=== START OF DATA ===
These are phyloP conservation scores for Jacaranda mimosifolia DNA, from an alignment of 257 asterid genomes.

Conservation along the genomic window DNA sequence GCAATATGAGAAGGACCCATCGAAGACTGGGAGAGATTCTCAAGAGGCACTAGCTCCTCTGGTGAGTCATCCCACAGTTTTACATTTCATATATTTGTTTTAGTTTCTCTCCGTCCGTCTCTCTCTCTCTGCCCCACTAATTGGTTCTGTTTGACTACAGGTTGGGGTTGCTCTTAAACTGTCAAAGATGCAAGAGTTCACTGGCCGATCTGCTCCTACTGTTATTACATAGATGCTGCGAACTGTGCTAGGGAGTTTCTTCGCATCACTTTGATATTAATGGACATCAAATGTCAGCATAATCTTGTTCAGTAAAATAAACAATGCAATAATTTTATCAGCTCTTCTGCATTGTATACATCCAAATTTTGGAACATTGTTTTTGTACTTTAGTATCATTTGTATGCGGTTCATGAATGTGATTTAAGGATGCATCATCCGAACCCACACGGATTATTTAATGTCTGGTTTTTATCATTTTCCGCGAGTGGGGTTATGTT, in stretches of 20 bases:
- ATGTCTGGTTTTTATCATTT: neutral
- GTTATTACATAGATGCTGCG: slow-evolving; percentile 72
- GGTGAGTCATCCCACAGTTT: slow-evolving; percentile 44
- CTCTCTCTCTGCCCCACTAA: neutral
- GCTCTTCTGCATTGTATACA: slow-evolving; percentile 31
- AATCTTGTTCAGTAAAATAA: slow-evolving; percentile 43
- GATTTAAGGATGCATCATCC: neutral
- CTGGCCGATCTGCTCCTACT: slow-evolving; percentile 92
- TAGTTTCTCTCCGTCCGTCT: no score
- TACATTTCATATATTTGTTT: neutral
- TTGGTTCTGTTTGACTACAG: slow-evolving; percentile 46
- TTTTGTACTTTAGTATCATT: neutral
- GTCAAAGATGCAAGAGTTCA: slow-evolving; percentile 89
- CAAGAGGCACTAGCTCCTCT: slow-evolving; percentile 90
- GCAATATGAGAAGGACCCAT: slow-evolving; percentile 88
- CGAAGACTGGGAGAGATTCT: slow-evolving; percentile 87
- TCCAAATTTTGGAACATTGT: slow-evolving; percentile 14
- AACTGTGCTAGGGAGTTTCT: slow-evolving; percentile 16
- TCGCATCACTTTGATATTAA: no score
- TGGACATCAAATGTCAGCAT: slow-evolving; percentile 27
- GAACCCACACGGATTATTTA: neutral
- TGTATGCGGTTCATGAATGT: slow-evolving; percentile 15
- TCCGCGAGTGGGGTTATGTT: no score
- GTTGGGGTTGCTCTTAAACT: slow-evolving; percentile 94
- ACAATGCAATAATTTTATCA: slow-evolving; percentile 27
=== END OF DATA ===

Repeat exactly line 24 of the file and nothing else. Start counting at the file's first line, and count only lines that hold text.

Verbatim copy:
- TGTATGCGGTTCATGAATGT: slow-evolving; percentile 15